We produce more movies to play to audiences than ever before. The way we reach this audience may be changing, but we still need to have consumers for our films or the equation doesn't work."

Richard Fox, vice-president, international, at Warner Bros, was articulating the obvious but all too often forgotten truth about the digitally powered transformation of today's entertainment businesses: new technologies may help find customers but they cannot make them like what they see.

That is not to undervalue the contribution of the internet and other digital changes. "Digital distribution is exciting, and internet-based VoD (video-on-demand) and EST (electronic sell-through) help in the marketing of small films and help give customers exactly what they want," said Fox.

Efficient distribution cannot, however, ensure that a customer likes what he or she is given. But the development of the international market alongside digital change offers the prospect of reducing the guesswork, said Fox.

There has been a temptation to see the success of local films in their home markets as a rejection of studio films but, to an extent, the expansion has been driven by studios using local markets as testing grounds to see what customers really want.

It has been a change for the studios, said Fox. "Over these past seven years, we [Warner Bros] have participated in the production and distribution of over 230 films outside the US, including almost 90 in Europe... So while, globalisation is a reality, we are careful not to leave any of our own cultural imprint on these films."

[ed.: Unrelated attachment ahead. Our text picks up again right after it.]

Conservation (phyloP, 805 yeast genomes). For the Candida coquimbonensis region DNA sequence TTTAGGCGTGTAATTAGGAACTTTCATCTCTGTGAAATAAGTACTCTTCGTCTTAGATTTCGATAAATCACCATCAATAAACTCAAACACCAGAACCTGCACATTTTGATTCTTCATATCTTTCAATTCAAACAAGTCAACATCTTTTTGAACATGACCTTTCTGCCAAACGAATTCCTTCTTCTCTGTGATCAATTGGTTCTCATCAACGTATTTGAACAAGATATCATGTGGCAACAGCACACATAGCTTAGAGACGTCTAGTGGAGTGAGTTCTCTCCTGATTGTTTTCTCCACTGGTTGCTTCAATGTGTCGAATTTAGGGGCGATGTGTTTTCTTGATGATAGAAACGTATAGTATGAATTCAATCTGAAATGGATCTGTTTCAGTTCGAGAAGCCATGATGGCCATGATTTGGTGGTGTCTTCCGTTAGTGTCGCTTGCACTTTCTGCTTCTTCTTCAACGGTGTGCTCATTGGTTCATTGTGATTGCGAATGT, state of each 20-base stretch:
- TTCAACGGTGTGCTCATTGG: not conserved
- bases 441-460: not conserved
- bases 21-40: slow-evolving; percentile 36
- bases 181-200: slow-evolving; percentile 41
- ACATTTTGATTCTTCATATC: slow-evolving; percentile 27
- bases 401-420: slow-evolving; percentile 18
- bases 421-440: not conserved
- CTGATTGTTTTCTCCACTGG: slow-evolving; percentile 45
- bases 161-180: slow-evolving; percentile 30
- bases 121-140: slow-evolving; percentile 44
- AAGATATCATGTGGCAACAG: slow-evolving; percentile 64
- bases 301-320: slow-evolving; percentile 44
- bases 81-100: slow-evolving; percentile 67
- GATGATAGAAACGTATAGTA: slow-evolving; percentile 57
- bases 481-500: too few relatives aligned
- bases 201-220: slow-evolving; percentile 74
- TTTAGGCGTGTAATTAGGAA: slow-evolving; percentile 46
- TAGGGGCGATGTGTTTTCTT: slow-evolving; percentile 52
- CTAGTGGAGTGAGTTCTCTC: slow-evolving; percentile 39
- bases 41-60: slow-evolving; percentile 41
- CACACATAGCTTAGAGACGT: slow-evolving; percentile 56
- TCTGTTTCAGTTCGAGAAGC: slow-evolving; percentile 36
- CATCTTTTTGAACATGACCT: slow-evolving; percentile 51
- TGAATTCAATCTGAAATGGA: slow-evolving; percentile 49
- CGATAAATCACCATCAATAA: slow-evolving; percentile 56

In other words, Warner Bros and other studios do not regard the US blockbuster and local film as competitors, but rather believe there is a symbiotic relationship between them - "outsiders on the inside", as Fox put it.

For all the exciting opportunities for the digital market, it is market reach that counts. "If a film does well in its own market, we would consider taking it to other countries. If we do take a film beyond its borders, it's an added bonus for everyone. We are excited by discovering talent that has the potential to break out of the local market into film-making without borders."

The business model

The internet has become the pre-eminent way to reach a mass audience on a global scale, as the emergence of sites such as YouTube has shown. Finding business models to make a profit, however, is a further challenge.

The film industry has been built on the notion of a premium rate for a premium product. That has already been challenged by the internet, by user-generated content (UGC) sites and perhaps most of all by piracy.

Peter Bazalgette, chief creative officer at Endemol, producer of the Big Brother reality TV phenomenon, told the conference that demand for premium services that mimic the "real-world" media was far from clear. In fact, audiences are moving towards free content with advertising.

"Two years ago, Big Brother video-on-demand was made available and around 25,000 people subscribed," he said. "Then in 2006 there was a free download with advertising and the figure shot up to 25 million."